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The importance of color in web design

February 5, 2014
Colour selection is one of the key element of building a strong brand, creating a website design, or developing marketing materials.  There are many factors to consider including emotional responses and popular perceptions and impacts of particular colours and shades.
Colour is information. Just as with print designs, such as those for flyer design, or business cards, web design use color to create hierarchy, draw the eye, and add texture Colours evoke particular associations and emotions in our minds. Here is a summery of some of those associations:

cheerful, upbeat, sunny, happy, intense, luminous, friendly, young. 

energetic, playful, happy, loud, vital, glowing, warm, sensual, retro, inviting. When darkened to deep rust:           sensual, earthy, spicy, ethnic. When lightened to peach or coral: upscale, soft, nurturing and healthy.

hot, powerful, bold, exiting, aggressive, dynamic, passionate, angry, attention demanding, rebellious, radical. When   deepened to shades and tones: rich, lush, elegant, refined. When lightened to Hot Pink: energetic, youthful, trendy, vibrant, shocking, faddish. When lightened to paler pink: soft, feminine, romantic, tender, sweet, sentimental, delicate.

rich, elegant, creative, confident, spiritual, daring, futuristic, sensual. When deepened to a darker purple: regal, majestic. When lightened to lavender: soft, gentle, nostalgic. When mixed with gray: sophisticated, subtle.

Calm, tranquil, traditional, cool, clean, fresh, free, reliable, restful, meditative, cold. When deepened to darker blues: powerful, credible, authoritarian. When lightened to pale blues: soft, serene. When tinged with green (like teal) upscale, rich, unique, appealing to both genders. When tinged with purple: warm, trendy, energetic.

natural, clean, fresh, healthy, hopeful, growing, youthful, abundant, rebirth, spring, woodsy. When deepened to darker greens: richness, security, safety, prestige. When lightened: calm, soothing.

durable, earthy, rustic, organic, healthy, ethnic, solid, timeless, stable, reliable, drab, antiquity. When lightened to sand and beige: natural, classic.

pure, clean, pristine, innocent, bright, hygienic, healthy, minimalist, cold. When deepened to off-whites: warm, friendly, calm.

sophistication, elegance, chick, modern, dramatic, powerful, mysterious, ominous, sad, depression, despair, death.

Types of color scheme

Single colour themes make use of different shades of a single selected colour on a plain white or black background. This creates a simple look but it can appear very elegant and classy if executed by a skilled designer.

Complementary colour themes make use of two or more colours that work well together and look pleasing to most people when combined. There are lots of theories about colour wheels and so on but this is generally easier to do by eye. Often one or two colours will be selected as dominant and others will be added to complement or enhance it.

Contrasting colour themes use multiple dominant colours to create a very striking and eye catching effect, but this must be done carefully to avoid unpleasant clashes or eye-straining combinations that make content difficult to read.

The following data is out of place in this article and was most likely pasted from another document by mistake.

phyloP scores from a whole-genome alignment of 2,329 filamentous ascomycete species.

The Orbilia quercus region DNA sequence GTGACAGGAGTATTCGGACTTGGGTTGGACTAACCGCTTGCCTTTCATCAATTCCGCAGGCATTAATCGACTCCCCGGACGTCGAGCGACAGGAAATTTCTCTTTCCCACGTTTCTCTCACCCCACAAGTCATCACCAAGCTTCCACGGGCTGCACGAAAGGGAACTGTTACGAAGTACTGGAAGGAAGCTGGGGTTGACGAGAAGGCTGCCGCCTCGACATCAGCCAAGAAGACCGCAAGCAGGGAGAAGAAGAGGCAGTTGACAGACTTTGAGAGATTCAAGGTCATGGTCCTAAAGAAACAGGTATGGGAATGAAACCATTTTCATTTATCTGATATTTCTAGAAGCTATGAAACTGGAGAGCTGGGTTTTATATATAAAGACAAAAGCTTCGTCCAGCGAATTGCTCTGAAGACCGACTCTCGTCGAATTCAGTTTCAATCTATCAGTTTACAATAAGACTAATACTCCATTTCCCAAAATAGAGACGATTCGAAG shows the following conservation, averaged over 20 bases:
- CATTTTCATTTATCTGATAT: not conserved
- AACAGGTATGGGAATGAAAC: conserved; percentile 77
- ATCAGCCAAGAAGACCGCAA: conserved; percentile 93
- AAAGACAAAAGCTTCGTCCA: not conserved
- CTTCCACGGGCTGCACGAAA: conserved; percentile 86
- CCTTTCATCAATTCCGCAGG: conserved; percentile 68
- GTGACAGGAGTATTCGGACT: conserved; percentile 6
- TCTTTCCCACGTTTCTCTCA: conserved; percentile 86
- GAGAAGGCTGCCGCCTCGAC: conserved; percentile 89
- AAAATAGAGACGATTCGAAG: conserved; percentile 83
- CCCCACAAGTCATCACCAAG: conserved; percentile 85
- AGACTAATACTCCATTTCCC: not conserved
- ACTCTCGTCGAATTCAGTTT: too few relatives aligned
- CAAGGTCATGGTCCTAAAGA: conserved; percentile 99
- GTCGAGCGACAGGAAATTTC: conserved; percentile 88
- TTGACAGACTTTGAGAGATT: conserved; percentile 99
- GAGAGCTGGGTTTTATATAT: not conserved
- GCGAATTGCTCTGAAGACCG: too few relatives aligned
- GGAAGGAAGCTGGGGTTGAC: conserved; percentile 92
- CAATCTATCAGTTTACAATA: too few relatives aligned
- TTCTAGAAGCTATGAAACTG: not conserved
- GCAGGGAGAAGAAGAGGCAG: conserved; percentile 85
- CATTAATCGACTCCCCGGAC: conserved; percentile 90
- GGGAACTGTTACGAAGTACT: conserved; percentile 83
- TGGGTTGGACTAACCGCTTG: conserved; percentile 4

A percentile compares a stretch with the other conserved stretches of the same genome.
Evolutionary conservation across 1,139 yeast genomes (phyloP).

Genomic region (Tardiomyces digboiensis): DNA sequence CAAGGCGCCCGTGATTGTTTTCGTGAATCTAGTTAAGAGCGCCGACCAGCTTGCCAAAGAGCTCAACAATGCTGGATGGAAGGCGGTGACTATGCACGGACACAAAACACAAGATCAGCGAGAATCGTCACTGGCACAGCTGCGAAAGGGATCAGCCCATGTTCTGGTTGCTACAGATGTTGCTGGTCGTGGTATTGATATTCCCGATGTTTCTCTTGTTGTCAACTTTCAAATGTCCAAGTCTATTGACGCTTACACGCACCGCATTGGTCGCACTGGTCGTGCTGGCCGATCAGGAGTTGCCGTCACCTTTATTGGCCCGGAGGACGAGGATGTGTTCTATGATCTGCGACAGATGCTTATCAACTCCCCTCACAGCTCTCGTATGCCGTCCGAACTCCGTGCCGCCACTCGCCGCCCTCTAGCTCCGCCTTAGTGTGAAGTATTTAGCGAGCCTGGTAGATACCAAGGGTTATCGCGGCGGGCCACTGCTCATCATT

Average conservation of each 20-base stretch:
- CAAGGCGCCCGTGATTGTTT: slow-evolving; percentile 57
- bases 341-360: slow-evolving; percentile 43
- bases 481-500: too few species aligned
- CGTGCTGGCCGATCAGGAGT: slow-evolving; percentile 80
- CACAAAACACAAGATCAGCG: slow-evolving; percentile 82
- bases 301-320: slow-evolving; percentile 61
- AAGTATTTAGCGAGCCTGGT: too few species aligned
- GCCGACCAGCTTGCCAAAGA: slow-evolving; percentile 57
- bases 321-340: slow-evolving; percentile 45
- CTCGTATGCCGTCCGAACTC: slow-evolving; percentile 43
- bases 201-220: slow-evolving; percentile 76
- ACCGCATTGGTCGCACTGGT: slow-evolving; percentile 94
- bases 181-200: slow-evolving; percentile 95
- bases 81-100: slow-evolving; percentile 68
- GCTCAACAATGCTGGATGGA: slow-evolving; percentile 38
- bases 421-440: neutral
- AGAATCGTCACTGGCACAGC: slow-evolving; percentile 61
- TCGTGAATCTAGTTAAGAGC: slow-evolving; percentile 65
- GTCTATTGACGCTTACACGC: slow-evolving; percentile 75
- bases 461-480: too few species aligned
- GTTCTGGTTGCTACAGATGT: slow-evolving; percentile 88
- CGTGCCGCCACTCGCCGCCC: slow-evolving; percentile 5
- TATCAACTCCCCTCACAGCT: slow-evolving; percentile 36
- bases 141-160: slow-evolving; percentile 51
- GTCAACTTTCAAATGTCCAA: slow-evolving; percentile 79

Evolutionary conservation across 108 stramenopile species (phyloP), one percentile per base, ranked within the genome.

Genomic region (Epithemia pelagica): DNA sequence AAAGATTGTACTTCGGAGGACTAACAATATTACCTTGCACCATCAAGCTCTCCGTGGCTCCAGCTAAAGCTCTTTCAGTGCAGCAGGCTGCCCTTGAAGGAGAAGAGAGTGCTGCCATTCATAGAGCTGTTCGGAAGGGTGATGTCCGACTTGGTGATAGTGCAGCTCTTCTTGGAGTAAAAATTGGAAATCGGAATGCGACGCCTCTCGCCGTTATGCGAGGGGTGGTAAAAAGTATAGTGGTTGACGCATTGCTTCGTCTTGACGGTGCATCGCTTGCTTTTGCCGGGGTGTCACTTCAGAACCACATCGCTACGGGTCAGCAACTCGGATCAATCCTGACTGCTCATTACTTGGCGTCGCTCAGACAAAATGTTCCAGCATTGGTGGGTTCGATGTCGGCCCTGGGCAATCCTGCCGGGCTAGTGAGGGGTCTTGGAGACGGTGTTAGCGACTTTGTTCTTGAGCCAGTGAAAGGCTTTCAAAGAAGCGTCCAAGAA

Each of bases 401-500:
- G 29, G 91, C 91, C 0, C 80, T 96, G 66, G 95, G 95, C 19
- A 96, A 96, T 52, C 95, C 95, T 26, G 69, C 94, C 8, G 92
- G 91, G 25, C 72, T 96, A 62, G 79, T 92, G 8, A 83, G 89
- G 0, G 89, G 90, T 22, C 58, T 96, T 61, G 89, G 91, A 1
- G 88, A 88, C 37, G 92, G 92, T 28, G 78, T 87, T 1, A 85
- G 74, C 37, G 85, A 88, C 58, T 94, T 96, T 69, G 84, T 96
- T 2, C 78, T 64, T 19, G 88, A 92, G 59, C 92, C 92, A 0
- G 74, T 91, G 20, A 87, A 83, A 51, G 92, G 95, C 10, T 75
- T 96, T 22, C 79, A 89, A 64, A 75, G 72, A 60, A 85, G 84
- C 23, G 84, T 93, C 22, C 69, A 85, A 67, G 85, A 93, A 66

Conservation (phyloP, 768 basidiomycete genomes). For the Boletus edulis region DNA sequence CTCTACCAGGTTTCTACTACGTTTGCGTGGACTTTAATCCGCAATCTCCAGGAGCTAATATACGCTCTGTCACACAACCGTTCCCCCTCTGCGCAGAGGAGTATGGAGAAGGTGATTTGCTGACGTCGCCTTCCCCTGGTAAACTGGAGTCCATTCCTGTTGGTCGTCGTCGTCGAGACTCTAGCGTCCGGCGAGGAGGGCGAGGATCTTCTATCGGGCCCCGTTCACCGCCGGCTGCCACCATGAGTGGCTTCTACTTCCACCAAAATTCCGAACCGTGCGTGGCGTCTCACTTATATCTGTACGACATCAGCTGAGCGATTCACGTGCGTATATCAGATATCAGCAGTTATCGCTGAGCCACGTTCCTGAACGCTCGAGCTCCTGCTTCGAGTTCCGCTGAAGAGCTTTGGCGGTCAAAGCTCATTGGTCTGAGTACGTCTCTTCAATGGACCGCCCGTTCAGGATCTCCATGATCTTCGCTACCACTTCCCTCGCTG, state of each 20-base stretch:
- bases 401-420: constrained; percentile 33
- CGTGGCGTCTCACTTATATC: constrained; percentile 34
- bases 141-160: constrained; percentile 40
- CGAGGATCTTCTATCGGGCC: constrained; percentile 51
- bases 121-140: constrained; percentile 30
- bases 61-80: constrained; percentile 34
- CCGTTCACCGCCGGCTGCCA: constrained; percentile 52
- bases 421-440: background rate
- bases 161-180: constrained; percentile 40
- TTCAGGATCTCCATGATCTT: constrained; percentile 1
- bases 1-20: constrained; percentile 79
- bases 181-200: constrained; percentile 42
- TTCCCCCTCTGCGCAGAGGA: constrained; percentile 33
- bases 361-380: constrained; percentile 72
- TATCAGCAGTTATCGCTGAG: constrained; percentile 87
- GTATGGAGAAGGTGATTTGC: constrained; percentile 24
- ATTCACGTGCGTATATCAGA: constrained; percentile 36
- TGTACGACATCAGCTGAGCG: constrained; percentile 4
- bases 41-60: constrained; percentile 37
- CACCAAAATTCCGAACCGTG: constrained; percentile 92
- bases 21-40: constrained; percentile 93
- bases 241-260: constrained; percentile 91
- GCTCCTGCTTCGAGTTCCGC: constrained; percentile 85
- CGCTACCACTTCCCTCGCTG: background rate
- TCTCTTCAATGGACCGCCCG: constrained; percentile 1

Website Colour Key Guidelines

  • Make sure text is readable – dark enough colours on light backgrounds, and vice versa
  • Select colours that will give the right impression and evoke the desired mood in your visitors
  • Remember to use one of the 216 “web safe” colours in order to ensure your site displays in the same shades regardless of the type of display device it is being shown on
  • Don’t use normal images as backgrounds for text as this makes it impossible to read – if you must use image backgrounds, fade them out to watermark levels for readability
  • Keep your colour scheme uniform across all your website’s pages to create a solid look and feel and a uniform brand presence for your visitors

How to select your colour
Firstly , understand what each colour stands for.  Some questions to ask yourself:

  • What color represents your brand’s personality?
  • What color suits the characteristics of your product/service?
  • What color does your competitor(s) use?

Colors aren’t tied to any particular industry — though some may be better suited for some services/products than others. You should aim to pick a color that will represent your brand’s personality best. One that will give your customers the right impression the first time they see it.

You aren’t limited to one color. Some brands like eBay choose to go with many colors to represent variety — but you can also choose a couple of colors that work well together.

Consider differences in cultural interpretations of your color. For example in the Western world, white is considered the color of purity and peace, however, in some parts of Asia white is the color of death. Make sure the color you select will give the right impressions in the markets you’re present in.

Pick a color opposite to that of your main competitor. The color of your main competitor is probably the most important point to consider. If you’re the first in a new industry or market segment, then you have first picks. Choose the color that represents your product and its personality. If you’re second, then that first choice may already be taken. Instead of picking the same or similar color, pick the opposite. Pick blue if your competitor has red, pick purple if they have yellow, etc. A brand’s strength lies in its ability to stand out. Picking the same color to that of your key competitor makes you a me-too product. Instead, you want to separate yourself from the competitor, you want to show that you’re different


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